Biomedical Engineering ETDs

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The purpose of this study was to evaluate the use of one-third tubular plates for the treatment of benign defects in the medial distal metaphysis of the femur. Benign cysts are a common occurrence in long bones, and are of concern in load-bearing bones, such as the tibia and femur. These space-occupying growths are removed by curettage of the affected region. Numerous post-curettage management options have been described in the literature, which generally include filling the defect with either synthetic or biological materials. Unfortunately, complications, such as infectious disease transmission, thermal injury, and a robust inflammatory have all been reported in the literature. In response to these concerns, a number of studies reported successful healing of benign cortical defects in long bones with no augmentation after curettage, however, the lack of structural support results in an increased risk of fracture through the defect site. Therefore, it is advantageous to investigate a treatment option that adds structural support to the defect site and permits the use of osteoconductive and osteoinductive materials within the bone cavity. The purpose of this thesis was threefold: First, a quasi-static experimental comparison of intact and cortical defect specimens was conducted to determine the structural consequences incurred by the introduction of a 15 mm cortical defect under isolated axial and torsional loads. Second, an experimental combined axial/torsional fatigue analysis was employed to further analyze the behavior of the defect specimens, and to determine the structural stiffness regained by the addition of a one-third tubular plate. Third, a numerical approach was used to consider the structural consequences of varying sized defects under isolated and combined quasi-static axial and torsional loading, and to further analyze the results of adding the plate to the defect specimens. This study revealed that a one-third tubular plate might be a clinically viable option for structural support of small cortical defects in the distal femur. Furthermore, the loss in stiffness by the defect is exacerbated under combined axial/torsional loading. This is a more physiologically relevant loading mode and may provide more clinically useful results.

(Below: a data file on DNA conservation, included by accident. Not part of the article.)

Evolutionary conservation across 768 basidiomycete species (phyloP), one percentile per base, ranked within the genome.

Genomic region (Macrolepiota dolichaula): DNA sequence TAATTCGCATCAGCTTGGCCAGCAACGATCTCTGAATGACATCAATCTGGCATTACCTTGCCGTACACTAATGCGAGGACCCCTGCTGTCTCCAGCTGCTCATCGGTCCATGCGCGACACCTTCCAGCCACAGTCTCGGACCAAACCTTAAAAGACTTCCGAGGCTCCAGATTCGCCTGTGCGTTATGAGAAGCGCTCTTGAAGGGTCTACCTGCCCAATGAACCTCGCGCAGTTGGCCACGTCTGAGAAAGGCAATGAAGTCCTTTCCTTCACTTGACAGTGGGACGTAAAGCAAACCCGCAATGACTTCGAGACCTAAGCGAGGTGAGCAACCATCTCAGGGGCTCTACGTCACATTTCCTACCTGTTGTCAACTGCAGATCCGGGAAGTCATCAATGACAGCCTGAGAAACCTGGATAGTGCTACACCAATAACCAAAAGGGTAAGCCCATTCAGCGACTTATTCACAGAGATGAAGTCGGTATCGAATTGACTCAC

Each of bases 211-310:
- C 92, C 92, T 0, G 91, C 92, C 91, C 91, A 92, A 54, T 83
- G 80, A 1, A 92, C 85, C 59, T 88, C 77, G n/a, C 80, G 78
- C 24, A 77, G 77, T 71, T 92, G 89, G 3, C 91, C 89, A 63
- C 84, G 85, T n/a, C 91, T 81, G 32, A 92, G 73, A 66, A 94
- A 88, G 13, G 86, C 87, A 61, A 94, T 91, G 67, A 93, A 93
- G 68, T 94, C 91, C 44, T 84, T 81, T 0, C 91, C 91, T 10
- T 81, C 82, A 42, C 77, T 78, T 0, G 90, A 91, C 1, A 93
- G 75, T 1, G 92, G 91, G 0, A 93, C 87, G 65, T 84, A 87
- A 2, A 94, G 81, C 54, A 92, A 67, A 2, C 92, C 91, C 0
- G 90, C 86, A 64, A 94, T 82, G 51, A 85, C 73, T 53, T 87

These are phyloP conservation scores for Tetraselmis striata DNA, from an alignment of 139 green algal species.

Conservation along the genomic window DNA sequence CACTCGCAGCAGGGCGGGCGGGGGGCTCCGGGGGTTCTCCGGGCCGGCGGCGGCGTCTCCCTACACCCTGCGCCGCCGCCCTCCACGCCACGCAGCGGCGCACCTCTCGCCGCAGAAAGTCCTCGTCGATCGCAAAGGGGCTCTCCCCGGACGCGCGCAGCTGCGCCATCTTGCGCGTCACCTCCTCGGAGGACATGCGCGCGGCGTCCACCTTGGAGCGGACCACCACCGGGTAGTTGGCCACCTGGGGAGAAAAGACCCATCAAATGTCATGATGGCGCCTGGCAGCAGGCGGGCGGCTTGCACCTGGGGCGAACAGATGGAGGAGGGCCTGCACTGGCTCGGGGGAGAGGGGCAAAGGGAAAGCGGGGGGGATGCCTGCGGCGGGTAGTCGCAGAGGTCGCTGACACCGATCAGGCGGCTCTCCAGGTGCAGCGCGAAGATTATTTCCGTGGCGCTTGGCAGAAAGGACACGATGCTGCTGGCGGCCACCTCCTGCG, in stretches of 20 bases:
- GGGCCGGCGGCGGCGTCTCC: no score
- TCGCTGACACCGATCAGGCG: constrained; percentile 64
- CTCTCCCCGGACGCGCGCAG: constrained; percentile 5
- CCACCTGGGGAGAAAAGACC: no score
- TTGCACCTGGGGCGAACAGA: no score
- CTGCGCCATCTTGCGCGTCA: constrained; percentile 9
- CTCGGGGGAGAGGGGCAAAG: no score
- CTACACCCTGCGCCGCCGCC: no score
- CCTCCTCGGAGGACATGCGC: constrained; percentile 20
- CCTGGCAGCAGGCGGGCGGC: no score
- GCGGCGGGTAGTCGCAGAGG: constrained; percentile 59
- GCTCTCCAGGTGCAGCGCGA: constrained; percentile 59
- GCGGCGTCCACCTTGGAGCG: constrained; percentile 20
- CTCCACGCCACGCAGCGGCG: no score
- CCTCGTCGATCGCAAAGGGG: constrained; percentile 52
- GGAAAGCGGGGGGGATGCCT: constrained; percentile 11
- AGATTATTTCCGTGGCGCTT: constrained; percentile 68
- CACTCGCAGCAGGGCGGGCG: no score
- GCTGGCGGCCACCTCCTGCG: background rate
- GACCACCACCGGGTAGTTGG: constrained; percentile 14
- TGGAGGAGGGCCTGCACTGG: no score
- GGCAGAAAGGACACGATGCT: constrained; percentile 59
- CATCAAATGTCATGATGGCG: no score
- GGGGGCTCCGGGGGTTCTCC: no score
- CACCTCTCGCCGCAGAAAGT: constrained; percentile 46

biomechanics, femur, benign, tumor, orthopaedics

Document Type


Degree Name

Biomedical Engineering

Level of Degree


Department Name

Biomedical Engineering